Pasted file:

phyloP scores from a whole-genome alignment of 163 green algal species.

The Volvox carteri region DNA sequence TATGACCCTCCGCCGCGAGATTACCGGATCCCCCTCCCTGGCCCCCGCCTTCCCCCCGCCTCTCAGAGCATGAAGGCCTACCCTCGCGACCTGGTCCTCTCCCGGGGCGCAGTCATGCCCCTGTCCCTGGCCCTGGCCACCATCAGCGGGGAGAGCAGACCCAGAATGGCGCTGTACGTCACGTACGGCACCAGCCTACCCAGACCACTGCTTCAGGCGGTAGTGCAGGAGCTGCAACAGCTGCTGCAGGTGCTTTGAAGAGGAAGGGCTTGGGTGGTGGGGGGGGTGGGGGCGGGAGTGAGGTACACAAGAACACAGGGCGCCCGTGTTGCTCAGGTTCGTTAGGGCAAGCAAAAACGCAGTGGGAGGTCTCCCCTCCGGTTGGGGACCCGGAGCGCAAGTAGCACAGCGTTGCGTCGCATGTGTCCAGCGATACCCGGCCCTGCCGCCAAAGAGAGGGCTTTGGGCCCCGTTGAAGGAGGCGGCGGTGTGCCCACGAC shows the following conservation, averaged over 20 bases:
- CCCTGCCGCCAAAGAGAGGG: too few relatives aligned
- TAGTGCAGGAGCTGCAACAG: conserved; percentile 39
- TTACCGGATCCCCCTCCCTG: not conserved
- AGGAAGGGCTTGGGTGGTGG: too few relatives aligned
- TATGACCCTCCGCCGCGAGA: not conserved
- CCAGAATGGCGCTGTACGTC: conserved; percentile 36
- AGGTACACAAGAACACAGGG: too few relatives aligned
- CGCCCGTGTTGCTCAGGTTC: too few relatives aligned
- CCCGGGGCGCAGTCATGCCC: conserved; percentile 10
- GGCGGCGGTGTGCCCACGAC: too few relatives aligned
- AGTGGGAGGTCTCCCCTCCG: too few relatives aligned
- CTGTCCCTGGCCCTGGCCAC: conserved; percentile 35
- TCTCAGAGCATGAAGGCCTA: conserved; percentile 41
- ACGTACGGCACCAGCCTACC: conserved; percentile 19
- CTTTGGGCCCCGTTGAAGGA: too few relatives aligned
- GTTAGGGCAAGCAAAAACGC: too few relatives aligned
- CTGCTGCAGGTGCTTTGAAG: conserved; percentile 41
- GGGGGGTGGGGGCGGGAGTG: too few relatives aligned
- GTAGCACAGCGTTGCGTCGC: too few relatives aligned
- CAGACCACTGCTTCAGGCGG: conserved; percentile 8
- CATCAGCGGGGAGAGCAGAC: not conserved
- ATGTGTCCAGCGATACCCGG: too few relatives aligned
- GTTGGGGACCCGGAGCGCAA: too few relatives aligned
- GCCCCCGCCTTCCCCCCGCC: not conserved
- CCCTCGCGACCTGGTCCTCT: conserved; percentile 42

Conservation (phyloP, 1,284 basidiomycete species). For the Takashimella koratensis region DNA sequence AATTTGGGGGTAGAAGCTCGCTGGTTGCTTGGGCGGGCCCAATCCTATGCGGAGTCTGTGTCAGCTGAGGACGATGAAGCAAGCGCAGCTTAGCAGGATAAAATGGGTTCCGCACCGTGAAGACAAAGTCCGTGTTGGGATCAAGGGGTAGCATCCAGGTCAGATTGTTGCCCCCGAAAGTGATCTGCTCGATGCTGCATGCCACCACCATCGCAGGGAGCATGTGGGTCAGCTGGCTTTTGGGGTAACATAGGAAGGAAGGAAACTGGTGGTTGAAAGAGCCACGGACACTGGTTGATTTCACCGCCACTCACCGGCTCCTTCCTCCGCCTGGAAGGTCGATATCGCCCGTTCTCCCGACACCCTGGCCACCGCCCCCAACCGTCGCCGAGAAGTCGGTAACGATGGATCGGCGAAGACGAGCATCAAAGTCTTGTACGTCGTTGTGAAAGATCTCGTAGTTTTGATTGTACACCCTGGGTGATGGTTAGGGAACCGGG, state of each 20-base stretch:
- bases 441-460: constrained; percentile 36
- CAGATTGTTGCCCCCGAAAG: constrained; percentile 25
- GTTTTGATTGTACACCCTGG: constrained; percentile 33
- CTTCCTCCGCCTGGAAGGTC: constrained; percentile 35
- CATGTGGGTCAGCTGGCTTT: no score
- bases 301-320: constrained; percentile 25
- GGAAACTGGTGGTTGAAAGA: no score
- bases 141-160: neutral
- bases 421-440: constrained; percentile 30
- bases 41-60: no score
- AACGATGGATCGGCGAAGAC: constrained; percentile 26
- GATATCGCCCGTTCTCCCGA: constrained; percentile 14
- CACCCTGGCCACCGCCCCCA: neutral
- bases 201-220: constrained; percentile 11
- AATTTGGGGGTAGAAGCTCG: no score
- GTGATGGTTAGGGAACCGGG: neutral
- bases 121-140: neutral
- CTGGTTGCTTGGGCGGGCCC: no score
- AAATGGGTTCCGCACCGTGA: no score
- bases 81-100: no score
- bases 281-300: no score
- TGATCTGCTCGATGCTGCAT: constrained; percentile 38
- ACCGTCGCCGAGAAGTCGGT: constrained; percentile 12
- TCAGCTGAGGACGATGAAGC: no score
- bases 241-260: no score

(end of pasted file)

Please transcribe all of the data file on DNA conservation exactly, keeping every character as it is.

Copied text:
phyloP scores from a whole-genome alignment of 163 green algal species.

The Volvox carteri region DNA sequence TATGACCCTCCGCCGCGAGATTACCGGATCCCCCTCCCTGGCCCCCGCCTTCCCCCCGCCTCTCAGAGCATGAAGGCCTACCCTCGCGACCTGGTCCTCTCCCGGGGCGCAGTCATGCCCCTGTCCCTGGCCCTGGCCACCATCAGCGGGGAGAGCAGACCCAGAATGGCGCTGTACGTCACGTACGGCACCAGCCTACCCAGACCACTGCTTCAGGCGGTAGTGCAGGAGCTGCAACAGCTGCTGCAGGTGCTTTGAAGAGGAAGGGCTTGGGTGGTGGGGGGGGTGGGGGCGGGAGTGAGGTACACAAGAACACAGGGCGCCCGTGTTGCTCAGGTTCGTTAGGGCAAGCAAAAACGCAGTGGGAGGTCTCCCCTCCGGTTGGGGACCCGGAGCGCAAGTAGCACAGCGTTGCGTCGCATGTGTCCAGCGATACCCGGCCCTGCCGCCAAAGAGAGGGCTTTGGGCCCCGTTGAAGGAGGCGGCGGTGTGCCCACGAC shows the following conservation, averaged over 20 bases:
- CCCTGCCGCCAAAGAGAGGG: too few relatives aligned
- TAGTGCAGGAGCTGCAACAG: conserved; percentile 39
- TTACCGGATCCCCCTCCCTG: not conserved
- AGGAAGGGCTTGGGTGGTGG: too few relatives aligned
- TATGACCCTCCGCCGCGAGA: not conserved
- CCAGAATGGCGCTGTACGTC: conserved; percentile 36
- AGGTACACAAGAACACAGGG: too few relatives aligned
- CGCCCGTGTTGCTCAGGTTC: too few relatives aligned
- CCCGGGGCGCAGTCATGCCC: conserved; percentile 10
- GGCGGCGGTGTGCCCACGAC: too few relatives aligned
- AGTGGGAGGTCTCCCCTCCG: too few relatives aligned
- CTGTCCCTGGCCCTGGCCAC: conserved; percentile 35
- TCTCAGAGCATGAAGGCCTA: conserved; percentile 41
- ACGTACGGCACCAGCCTACC: conserved; percentile 19
- CTTTGGGCCCCGTTGAAGGA: too few relatives aligned
- GTTAGGGCAAGCAAAAACGC: too few relatives aligned
- CTGCTGCAGGTGCTTTGAAG: conserved; percentile 41
- GGGGGGTGGGGGCGGGAGTG: too few relatives aligned
- GTAGCACAGCGTTGCGTCGC: too few relatives aligned
- CAGACCACTGCTTCAGGCGG: conserved; percentile 8
- CATCAGCGGGGAGAGCAGAC: not conserved
- ATGTGTCCAGCGATACCCGG: too few relatives aligned
- GTTGGGGACCCGGAGCGCAA: too few relatives aligned
- GCCCCCGCCTTCCCCCCGCC: not conserved
- CCCTCGCGACCTGGTCCTCT: conserved; percentile 42

Conservation (phyloP, 1,284 basidiomycete species). For the Takashimella koratensis region DNA sequence AATTTGGGGGTAGAAGCTCGCTGGTTGCTTGGGCGGGCCCAATCCTATGCGGAGTCTGTGTCAGCTGAGGACGATGAAGCAAGCGCAGCTTAGCAGGATAAAATGGGTTCCGCACCGTGAAGACAAAGTCCGTGTTGGGATCAAGGGGTAGCATCCAGGTCAGATTGTTGCCCCCGAAAGTGATCTGCTCGATGCTGCATGCCACCACCATCGCAGGGAGCATGTGGGTCAGCTGGCTTTTGGGGTAACATAGGAAGGAAGGAAACTGGTGGTTGAAAGAGCCACGGACACTGGTTGATTTCACCGCCACTCACCGGCTCCTTCCTCCGCCTGGAAGGTCGATATCGCCCGTTCTCCCGACACCCTGGCCACCGCCCCCAACCGTCGCCGAGAAGTCGGTAACGATGGATCGGCGAAGACGAGCATCAAAGTCTTGTACGTCGTTGTGAAAGATCTCGTAGTTTTGATTGTACACCCTGGGTGATGGTTAGGGAACCGGG, state of each 20-base stretch:
- bases 441-460: constrained; percentile 36
- CAGATTGTTGCCCCCGAAAG: constrained; percentile 25
- GTTTTGATTGTACACCCTGG: constrained; percentile 33
- CTTCCTCCGCCTGGAAGGTC: constrained; percentile 35
- CATGTGGGTCAGCTGGCTTT: no score
- bases 301-320: constrained; percentile 25
- GGAAACTGGTGGTTGAAAGA: no score
- bases 141-160: neutral
- bases 421-440: constrained; percentile 30
- bases 41-60: no score
- AACGATGGATCGGCGAAGAC: constrained; percentile 26
- GATATCGCCCGTTCTCCCGA: constrained; percentile 14
- CACCCTGGCCACCGCCCCCA: neutral
- bases 201-220: constrained; percentile 11
- AATTTGGGGGTAGAAGCTCG: no score
- GTGATGGTTAGGGAACCGGG: neutral
- bases 121-140: neutral
- CTGGTTGCTTGGGCGGGCCC: no score
- AAATGGGTTCCGCACCGTGA: no score
- bases 81-100: no score
- bases 281-300: no score
- TGATCTGCTCGATGCTGCAT: constrained; percentile 38
- ACCGTCGCCGAGAAGTCGGT: constrained; percentile 12
- TCAGCTGAGGACGATGAAGC: no score
- bases 241-260: no score